My first two whole volumes other than Kizuna!
Kiss Blue Volumes 1 and 2 by Keiko Kinoshita
Okay, so Kiss Blue is a bit more BL with touches of yaoi, but that’s fine. (I kind of just lump them both together in my head because they use a lot of the same tropes and plots.)
Tomosaka and Noda are now in college, but they’ve been good friends since middle school. Noda is a bit of a player, while Tomosaka’s never been in love and can’t understand why Noda bothers.
As Tomosaka struggles with sexual harassment at work and people taking advantage of him, he begins to realize that his feelings for Noda are more than just friendship. He tries to keep it from Noda, he becomes very depressed at the thought of losing his friendship. Of course, Noda notices and tries to get to the bottom of Tomosaka’s issues. In the process, Noda discovers Tomosaka’s feelings and winds up offering to sleep with him to help ease his pain.
This, unfortunately, only hurts Tomosaka more as he realizes that even sleeping with Noda won’t give him what he really wants: Noda’s love. Even his manager at work (the one who had been sexually harassing him) tries to give Tomosaka some support. Noda tries his best to rekindle their friendship and be there for Tomosaka, but in the middle of it all, Noda discovers that one of their female friends has a crush on Tomosaka. He lets Tomosaka know, but in turn, he gets a little jealous of the woman and begins to question his own feelings for Tomosaka.
Meanwhile Noda and Tomosaka’s friendship wavers, Tomosaka begins hanging out with his manager and even goes on a date with the gal who has a crush on him. He finally realizes that he has to full confess his feelings to Noda before he can move on. As he moves to do so, Noda breaks up with a girl he had been seeing, allowing him to be with Tomosaka. They get together and everyone’s happy. (Except the manager, who’d be secretly hoping that Tomosaka would get over Noda and date him.)
The second volume ends with a short story about Tomosaka’s manager and the unrequited love he has for a friend who is married with kids. Even though the two never get together, it becomes clear to the manager that his friend cares for him very deeply on a level that he doesn’t even care for his pregnant wife. It’s a little sad, but touching at the same time.
Yay! More BL/yaoi with no rape or sexual assault! Yes, there’s the harassment from the manager, but it’s more come ons and slaps on the ass than anything rape-y.
I really enjoyed Kiss Blue (as sad as it was.) It was the kind of slow burn, but with serious character development that I think yaoi and BL could use more often. I thought the art style was really familiar and it turns out that I’ve read Kinoshita’s Honey Colored Pancakes too! Plus she has a lot of stuff on DMG and a few more from June. There was one manga of her’s on Jmanga, so I’ve purchased it so I can read it before they go down. I’m glad. If a lot of Kinoshita’s manga is like Kiss Blue and Honey Colored Pancakes, then there’s more BL/yaoi out there that isn’t awful and rape-y.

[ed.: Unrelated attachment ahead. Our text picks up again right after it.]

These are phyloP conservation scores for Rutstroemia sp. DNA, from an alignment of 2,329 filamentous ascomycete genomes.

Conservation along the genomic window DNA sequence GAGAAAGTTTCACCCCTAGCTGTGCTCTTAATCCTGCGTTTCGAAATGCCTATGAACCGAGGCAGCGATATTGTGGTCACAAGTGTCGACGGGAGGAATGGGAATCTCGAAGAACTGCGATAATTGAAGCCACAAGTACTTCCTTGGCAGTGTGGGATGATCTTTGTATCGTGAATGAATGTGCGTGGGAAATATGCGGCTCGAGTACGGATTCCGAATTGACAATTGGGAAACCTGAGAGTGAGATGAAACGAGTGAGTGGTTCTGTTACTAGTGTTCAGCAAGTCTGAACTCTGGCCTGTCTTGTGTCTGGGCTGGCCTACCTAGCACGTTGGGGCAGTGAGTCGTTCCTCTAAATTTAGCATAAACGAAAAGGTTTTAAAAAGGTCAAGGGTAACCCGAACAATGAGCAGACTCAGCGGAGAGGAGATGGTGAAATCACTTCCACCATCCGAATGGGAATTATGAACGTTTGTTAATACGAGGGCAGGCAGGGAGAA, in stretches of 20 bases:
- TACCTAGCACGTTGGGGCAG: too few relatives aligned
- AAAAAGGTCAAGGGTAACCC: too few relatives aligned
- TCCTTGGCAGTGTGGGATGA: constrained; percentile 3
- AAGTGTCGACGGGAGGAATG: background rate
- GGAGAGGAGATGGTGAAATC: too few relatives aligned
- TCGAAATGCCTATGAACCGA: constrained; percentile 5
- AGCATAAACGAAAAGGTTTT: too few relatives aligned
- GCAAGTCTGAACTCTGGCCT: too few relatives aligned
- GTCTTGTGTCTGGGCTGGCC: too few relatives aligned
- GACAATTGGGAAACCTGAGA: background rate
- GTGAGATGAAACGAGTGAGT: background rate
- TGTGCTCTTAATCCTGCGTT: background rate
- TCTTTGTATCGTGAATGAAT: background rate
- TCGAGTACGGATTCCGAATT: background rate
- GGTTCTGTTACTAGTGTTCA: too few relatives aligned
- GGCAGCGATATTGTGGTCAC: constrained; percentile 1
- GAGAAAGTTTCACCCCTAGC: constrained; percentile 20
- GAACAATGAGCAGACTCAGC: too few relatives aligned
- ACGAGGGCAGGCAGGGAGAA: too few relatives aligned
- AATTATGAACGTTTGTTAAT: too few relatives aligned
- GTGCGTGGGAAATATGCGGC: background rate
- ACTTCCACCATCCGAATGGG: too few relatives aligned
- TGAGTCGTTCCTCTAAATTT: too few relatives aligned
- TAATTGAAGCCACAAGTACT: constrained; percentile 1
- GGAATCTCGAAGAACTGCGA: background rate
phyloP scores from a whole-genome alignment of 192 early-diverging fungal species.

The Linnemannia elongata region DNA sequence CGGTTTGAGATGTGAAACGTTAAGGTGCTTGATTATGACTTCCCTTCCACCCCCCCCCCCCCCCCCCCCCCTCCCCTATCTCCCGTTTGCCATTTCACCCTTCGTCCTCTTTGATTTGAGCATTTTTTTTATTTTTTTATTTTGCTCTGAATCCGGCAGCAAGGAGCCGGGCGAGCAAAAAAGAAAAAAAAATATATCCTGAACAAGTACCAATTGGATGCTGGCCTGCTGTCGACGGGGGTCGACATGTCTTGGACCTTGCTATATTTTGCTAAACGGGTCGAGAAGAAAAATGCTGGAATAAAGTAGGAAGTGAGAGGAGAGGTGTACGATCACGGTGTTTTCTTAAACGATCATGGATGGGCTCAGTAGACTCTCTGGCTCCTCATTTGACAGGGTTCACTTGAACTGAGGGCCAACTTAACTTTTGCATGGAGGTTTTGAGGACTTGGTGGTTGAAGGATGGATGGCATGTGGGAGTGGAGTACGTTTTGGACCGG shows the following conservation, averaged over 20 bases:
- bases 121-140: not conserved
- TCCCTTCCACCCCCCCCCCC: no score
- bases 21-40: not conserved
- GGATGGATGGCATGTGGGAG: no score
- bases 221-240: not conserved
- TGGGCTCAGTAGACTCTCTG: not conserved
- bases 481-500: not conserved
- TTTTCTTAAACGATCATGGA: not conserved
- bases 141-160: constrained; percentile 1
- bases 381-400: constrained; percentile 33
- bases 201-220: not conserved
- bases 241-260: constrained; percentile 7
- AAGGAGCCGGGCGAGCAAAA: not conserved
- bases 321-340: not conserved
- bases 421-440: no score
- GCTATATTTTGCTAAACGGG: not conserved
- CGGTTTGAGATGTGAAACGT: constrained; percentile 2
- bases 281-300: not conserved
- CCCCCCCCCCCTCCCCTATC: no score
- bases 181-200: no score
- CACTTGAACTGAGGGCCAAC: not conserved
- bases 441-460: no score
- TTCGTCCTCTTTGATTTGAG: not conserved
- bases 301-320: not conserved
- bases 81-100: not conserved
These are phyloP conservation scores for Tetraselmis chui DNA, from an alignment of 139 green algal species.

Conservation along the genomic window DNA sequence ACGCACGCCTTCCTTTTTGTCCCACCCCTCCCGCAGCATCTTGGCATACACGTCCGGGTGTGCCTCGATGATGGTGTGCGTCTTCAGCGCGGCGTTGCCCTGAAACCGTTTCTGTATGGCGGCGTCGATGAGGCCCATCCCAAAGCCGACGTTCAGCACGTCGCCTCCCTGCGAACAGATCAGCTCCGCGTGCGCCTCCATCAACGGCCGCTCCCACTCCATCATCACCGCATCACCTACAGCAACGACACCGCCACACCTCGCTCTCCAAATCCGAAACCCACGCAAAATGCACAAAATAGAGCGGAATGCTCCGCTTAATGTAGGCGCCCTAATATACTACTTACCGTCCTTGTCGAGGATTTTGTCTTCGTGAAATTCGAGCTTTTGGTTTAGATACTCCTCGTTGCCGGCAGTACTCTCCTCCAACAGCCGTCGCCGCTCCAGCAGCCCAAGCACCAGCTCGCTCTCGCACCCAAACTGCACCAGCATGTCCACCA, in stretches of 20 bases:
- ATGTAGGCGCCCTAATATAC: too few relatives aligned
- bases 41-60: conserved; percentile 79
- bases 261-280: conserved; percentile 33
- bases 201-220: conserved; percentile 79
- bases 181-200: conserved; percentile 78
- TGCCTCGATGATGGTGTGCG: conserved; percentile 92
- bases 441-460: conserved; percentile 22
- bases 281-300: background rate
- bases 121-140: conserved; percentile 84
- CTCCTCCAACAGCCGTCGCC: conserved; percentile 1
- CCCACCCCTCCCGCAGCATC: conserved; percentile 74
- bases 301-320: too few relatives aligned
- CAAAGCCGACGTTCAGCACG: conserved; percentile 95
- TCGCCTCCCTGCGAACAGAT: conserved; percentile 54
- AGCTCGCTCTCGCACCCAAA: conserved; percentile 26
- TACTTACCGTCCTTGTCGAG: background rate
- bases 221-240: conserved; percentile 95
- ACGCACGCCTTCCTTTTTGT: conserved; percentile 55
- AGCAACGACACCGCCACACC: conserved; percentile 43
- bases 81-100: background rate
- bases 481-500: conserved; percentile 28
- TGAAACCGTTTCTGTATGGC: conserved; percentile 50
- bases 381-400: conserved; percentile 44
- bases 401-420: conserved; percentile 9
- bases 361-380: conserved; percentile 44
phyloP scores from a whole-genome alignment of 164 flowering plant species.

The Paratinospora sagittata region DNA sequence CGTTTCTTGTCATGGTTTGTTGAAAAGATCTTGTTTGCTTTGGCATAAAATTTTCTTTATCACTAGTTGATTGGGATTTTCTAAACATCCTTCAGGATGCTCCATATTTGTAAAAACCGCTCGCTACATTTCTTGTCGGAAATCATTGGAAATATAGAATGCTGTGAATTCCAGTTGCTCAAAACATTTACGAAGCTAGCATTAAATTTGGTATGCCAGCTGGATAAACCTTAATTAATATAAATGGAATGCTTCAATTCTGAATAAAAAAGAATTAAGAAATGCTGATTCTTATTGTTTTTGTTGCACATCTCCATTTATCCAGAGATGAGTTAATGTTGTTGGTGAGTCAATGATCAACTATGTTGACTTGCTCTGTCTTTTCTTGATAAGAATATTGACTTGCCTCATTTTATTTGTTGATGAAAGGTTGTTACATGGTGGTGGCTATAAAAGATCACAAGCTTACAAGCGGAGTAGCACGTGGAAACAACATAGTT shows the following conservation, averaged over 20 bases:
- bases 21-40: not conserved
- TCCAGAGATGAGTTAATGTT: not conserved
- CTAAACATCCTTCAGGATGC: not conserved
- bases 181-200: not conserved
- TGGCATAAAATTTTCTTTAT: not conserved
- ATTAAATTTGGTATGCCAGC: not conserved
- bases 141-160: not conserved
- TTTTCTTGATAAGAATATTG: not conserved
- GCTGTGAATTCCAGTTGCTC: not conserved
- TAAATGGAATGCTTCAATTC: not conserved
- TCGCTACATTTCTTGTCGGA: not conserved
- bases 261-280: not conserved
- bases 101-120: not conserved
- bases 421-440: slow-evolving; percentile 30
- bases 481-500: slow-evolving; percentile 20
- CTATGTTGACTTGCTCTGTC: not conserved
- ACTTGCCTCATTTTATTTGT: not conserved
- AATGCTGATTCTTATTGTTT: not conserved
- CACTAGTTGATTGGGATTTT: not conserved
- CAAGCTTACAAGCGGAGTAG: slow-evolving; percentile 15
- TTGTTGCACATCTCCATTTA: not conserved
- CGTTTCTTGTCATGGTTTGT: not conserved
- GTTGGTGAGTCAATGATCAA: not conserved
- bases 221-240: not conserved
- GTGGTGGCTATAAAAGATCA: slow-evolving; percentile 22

This manga actually brings me back to the “totally straight, but turned gay by a friend” trope. With Tomosaka, it’s a matter of him not realizing his true sexuality earlier. He might not even be gay (I’m debating whether or not he was asexual originally,) but only interested in Noda. There should be (or might already be) a word for when you’re only with someone opposite your usual sexuality because your love for them is that intense. I’ve heard stories from a few people who have gone through this in real life, so it may seem implausible for those who are less fluid with their sexuality, but I believe it to exist. Noda however…
Normally I would have problems with Noda becoming gay for Tomosaka, but the way his dramatic change of sexuality comes about is done well. You see him take extra special interest in Tomosaka, wanting to help him out of his depression, to the point of sleeping with Tomosaka. (Which, I think is the only way Noda knew how to comfort Tomosaka at the time.) Then he thinks about how he feels Tomosaka, but doesn’t immediately come to the conclusion that he’s also in love with Tomosaka. It takes him time to realize it and I feel it’s way more believable because Kinoshita gave him time to develop these feelings.
Perhaps this all was only possible thanks to Kinoshita getting two volumes for this series. It seems like she’s popular enough to go beyond the usual one-shot or short story collection, which is nice.
Kinoshita’s art is solid, but readers who dislike artists with sketchy styles should steer clear.
As you can already tell, I’m interested in keeping Kiss Blue and definitely interested in pursuing more of Kinoshita’s work.